Sayed S. Sohrab*, Mohd. Suhail, Mohammad A. Kamal, Fahim Ahmad and Esam I. Azhar Pages 5286 - 5292 ( 7 )
Background: Human coronaviruses (HCoV) are common viruses and known to be associated with respiratory diseases, including pneumonia. Currently, seven human coronaviruses have been identified and known to cause upper and lower respiratory infections as well as nosocomial viral infections in humans. The bats, palm civets, and camels are identified as the reservoir of human coronaviruses. In 2002-2003, the emergence of SARS-CoV resulted in an outbreak and led towards the more awareness and importance of scientific research and medical urgency.
Methods: The recently identified SARS-CoV-2 was identified from the seafood market of the city Wuhan, China, in December 2019 and caused a global pandemic. This virus has now spread to more than 213 countries. This is the third highly pathogenic human coronavirus after SARS and MERS-CoV. The coronaviruses have RNA as genetic material and are known to have frequent recombination and mutations in their genome, which lead to the emergence and re-emergence of new virus strains and isolates with novel properties and extended hosts. The genetic mutations and suitable environmental conditions result in the emergence and re-emergence of pathogenic coronaviruses and cause a serious issue to human health and the economy globally. Lectins are the ubiquitous group of proteins that bind to glycosylated molecules.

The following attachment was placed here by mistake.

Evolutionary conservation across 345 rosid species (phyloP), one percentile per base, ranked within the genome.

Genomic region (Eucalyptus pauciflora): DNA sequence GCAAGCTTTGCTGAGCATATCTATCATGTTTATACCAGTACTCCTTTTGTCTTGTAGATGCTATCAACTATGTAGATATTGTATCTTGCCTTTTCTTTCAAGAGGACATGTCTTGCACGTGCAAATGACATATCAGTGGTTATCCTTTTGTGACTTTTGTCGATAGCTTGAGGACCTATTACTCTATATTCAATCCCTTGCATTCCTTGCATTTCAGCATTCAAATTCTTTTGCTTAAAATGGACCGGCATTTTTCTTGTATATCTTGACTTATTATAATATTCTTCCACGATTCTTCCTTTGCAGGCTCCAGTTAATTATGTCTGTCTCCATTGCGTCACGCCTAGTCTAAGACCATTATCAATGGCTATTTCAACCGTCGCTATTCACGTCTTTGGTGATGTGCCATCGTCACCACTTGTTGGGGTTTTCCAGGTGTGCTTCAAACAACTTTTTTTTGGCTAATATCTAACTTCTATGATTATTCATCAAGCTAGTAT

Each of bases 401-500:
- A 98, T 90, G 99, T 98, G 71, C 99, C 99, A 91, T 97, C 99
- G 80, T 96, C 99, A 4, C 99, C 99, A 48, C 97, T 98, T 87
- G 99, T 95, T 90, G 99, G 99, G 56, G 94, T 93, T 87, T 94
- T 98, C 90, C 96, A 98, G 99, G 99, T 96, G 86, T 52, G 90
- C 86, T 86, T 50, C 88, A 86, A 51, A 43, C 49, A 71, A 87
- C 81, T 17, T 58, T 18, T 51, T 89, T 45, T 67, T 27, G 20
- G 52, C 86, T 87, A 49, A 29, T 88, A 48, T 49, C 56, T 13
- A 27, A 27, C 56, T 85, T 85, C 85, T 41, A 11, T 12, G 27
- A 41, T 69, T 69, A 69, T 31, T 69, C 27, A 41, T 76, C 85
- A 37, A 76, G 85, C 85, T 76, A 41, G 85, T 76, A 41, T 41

Conclusion: The plant lectins are known to have significant antiviral activities against coronaviruses. Additionally, the plant lectins can be used as potential therapeutics against bacteria, fungus, yeast, and protozoa. In this review, we have discussed the current status of human pathogenic coronavirus emergence and the use of plant lectins as antivirals against SARS-CoV-2.
Emergence, coronaviruses, SARS-CoV-2, natural products, antivirals, lectins, inhibitors.
Department of Medical Laboratory Sciences, Faculty of Applied Medical Sciences, King Abdulaziz University, Jeddah, Department of Medical Laboratory Sciences, Faculty of Applied Medical Sciences, King Abdulaziz University, Jeddah, King Fahd Medical Research Center, King Abdulaziz University, P.O. Box 80216, Jeddah 21589, Department of Infectious disease, Drug Discovery Division, Southern Research, 2000, Ninth Ave. South, Birmingham, AL 35205, Department of Medical Laboratory Sciences, Faculty of Applied Medical Sciences, King Abdulaziz University, Jeddah